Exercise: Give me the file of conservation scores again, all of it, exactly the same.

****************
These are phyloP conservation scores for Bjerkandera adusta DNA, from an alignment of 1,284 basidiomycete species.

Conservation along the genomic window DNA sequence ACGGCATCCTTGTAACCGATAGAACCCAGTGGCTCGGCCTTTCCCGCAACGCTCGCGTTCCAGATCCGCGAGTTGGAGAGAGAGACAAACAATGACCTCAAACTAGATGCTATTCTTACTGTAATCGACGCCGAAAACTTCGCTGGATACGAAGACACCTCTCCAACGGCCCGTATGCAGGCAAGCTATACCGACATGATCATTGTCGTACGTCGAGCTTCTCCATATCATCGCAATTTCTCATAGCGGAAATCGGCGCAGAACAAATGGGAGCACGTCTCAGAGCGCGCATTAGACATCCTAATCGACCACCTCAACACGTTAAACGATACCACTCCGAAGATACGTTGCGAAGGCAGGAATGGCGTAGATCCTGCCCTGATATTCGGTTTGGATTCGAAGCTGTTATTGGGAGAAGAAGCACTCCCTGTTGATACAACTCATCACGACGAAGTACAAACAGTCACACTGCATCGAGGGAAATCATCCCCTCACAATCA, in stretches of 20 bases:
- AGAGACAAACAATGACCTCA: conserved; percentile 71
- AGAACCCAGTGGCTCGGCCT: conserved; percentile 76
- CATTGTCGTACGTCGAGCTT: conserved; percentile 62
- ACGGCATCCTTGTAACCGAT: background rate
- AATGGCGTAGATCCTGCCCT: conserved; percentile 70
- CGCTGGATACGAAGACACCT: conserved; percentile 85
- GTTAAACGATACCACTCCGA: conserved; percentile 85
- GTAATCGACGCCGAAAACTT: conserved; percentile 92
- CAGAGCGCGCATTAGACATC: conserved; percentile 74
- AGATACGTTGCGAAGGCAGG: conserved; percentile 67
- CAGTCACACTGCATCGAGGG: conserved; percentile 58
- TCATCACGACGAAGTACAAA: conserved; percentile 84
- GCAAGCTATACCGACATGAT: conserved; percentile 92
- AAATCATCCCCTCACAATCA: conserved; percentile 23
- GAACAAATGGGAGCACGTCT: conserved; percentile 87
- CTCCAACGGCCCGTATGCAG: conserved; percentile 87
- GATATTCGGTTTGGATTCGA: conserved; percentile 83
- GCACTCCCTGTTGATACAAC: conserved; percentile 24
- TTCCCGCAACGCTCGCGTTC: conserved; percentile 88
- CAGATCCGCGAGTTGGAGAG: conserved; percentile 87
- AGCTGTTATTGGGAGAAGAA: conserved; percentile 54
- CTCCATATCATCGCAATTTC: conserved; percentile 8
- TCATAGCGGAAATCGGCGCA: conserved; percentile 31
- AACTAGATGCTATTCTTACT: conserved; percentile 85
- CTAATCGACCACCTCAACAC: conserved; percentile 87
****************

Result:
These are phyloP conservation scores for Bjerkandera adusta DNA, from an alignment of 1,284 basidiomycete species.

Conservation along the genomic window DNA sequence ACGGCATCCTTGTAACCGATAGAACCCAGTGGCTCGGCCTTTCCCGCAACGCTCGCGTTCCAGATCCGCGAGTTGGAGAGAGAGACAAACAATGACCTCAAACTAGATGCTATTCTTACTGTAATCGACGCCGAAAACTTCGCTGGATACGAAGACACCTCTCCAACGGCCCGTATGCAGGCAAGCTATACCGACATGATCATTGTCGTACGTCGAGCTTCTCCATATCATCGCAATTTCTCATAGCGGAAATCGGCGCAGAACAAATGGGAGCACGTCTCAGAGCGCGCATTAGACATCCTAATCGACCACCTCAACACGTTAAACGATACCACTCCGAAGATACGTTGCGAAGGCAGGAATGGCGTAGATCCTGCCCTGATATTCGGTTTGGATTCGAAGCTGTTATTGGGAGAAGAAGCACTCCCTGTTGATACAACTCATCACGACGAAGTACAAACAGTCACACTGCATCGAGGGAAATCATCCCCTCACAATCA, in stretches of 20 bases:
- AGAGACAAACAATGACCTCA: conserved; percentile 71
- AGAACCCAGTGGCTCGGCCT: conserved; percentile 76
- CATTGTCGTACGTCGAGCTT: conserved; percentile 62
- ACGGCATCCTTGTAACCGAT: background rate
- AATGGCGTAGATCCTGCCCT: conserved; percentile 70
- CGCTGGATACGAAGACACCT: conserved; percentile 85
- GTTAAACGATACCACTCCGA: conserved; percentile 85
- GTAATCGACGCCGAAAACTT: conserved; percentile 92
- CAGAGCGCGCATTAGACATC: conserved; percentile 74
- AGATACGTTGCGAAGGCAGG: conserved; percentile 67
- CAGTCACACTGCATCGAGGG: conserved; percentile 58
- TCATCACGACGAAGTACAAA: conserved; percentile 84
- GCAAGCTATACCGACATGAT: conserved; percentile 92
- AAATCATCCCCTCACAATCA: conserved; percentile 23
- GAACAAATGGGAGCACGTCT: conserved; percentile 87
- CTCCAACGGCCCGTATGCAG: conserved; percentile 87
- GATATTCGGTTTGGATTCGA: conserved; percentile 83
- GCACTCCCTGTTGATACAAC: conserved; percentile 24
- TTCCCGCAACGCTCGCGTTC: conserved; percentile 88
- CAGATCCGCGAGTTGGAGAG: conserved; percentile 87
- AGCTGTTATTGGGAGAAGAA: conserved; percentile 54
- CTCCATATCATCGCAATTTC: conserved; percentile 8
- TCATAGCGGAAATCGGCGCA: conserved; percentile 31
- AACTAGATGCTATTCTTACT: conserved; percentile 85
- CTAATCGACCACCTCAACAC: conserved; percentile 87